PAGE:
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An innovative bioreactor set-up that reduces membrane fouling by adjusting the filamentous bacterial population
- Banti, Dimitra C., Karayannakidis, Panayotis D., Samaras, Petros, Mitrakas, Manassis G.
- Journal of membrane science 2017 v.542 pp. 430-438
- activated sludge, artificial membranes, bacteria, chemical oxygen demand, dissolved oxygen, fouling, membrane bioreactors, porosity, wastewater treatment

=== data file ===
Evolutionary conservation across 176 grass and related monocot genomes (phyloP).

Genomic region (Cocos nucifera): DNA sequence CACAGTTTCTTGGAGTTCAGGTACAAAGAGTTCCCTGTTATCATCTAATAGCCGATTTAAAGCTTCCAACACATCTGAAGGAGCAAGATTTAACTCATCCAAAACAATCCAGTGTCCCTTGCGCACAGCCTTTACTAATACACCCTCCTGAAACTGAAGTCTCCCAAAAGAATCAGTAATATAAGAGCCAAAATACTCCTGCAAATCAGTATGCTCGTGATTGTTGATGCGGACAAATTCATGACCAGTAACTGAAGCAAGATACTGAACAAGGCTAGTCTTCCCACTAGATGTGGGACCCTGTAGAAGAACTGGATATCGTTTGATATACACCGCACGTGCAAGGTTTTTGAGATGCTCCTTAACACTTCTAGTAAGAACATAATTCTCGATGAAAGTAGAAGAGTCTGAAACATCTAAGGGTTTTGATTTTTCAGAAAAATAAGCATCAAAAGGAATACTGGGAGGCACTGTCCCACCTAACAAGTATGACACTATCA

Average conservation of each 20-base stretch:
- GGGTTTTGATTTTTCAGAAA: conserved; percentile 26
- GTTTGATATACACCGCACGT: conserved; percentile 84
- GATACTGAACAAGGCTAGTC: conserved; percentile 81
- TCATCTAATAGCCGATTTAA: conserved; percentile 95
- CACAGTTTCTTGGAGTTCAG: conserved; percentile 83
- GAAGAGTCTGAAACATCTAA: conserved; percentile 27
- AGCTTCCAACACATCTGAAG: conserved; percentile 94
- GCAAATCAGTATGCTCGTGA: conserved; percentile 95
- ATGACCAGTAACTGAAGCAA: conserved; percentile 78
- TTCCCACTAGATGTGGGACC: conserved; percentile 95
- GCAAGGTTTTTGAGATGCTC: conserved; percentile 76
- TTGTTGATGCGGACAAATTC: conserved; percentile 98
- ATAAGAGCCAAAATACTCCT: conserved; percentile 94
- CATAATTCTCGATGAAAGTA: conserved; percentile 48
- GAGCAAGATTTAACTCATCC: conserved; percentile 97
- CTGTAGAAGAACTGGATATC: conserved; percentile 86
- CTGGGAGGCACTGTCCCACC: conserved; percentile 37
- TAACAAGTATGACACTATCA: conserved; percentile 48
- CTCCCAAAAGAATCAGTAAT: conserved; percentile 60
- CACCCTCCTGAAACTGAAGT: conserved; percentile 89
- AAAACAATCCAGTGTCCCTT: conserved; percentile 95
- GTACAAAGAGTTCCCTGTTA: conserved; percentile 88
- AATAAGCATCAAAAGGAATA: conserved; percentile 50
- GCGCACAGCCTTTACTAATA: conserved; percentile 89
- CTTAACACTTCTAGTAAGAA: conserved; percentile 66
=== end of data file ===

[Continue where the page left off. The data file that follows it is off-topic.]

- Membrane bioreactors (MBR) constitute an advanced wastewater treatment technology over conventional activated sludge processes, however, membrane fouling remains the basic obstacle preventing their universal application. Extended research has been carried out on this issue but an optimal solution has not yet been found. This research proposes an innovative solution to mitigate membrane fouling by manipulating the filamentous bacterial population in activated sludge. The filamentous bacterial population was adjusted by modifying the MBR set-up, where the aerated bioreactor was divided into two in-series chambers. When a food to microorganisms (F/M) ratio of between 0.4 and 0.5g COD/g MLSS*d and a dissolved oxygen concentration of 0.5 ± 0.3mg/L was applied in the first chamber, the filamentous index (FI) ranged between 2 and 3 and the activated sludge presented high porosity, thus resulting in low trans-membrane pressure (TMP) and reversible membrane fouling. In the second chamber, the dissolved oxygen concentration was adjusted to 2.5 ± 0.5mg/L and the F/M ratio ranged between 0.01 and 0.02g COD/g MLSS*d, resulting in an overall F/M ratio within the typical range of 0.08–0.10g COD/g MLSS*d. Thus, further filamentous bacteria growth was inhibited and soluble microbial products (SMP) concentration was minimized. Finally, TMP was controlled within the range of 2–2.5kPa for over three months, in contrast to the corresponding TMP of the conventional membrane bioreactor that gradually increased from 2.5 to 5kPa in the first 25 days and reached 12kPa after 43 days working time. Therefore, reversible and irreversible membrane fouling was controlled successfully through the proposed innovative filamentous MBR configuration.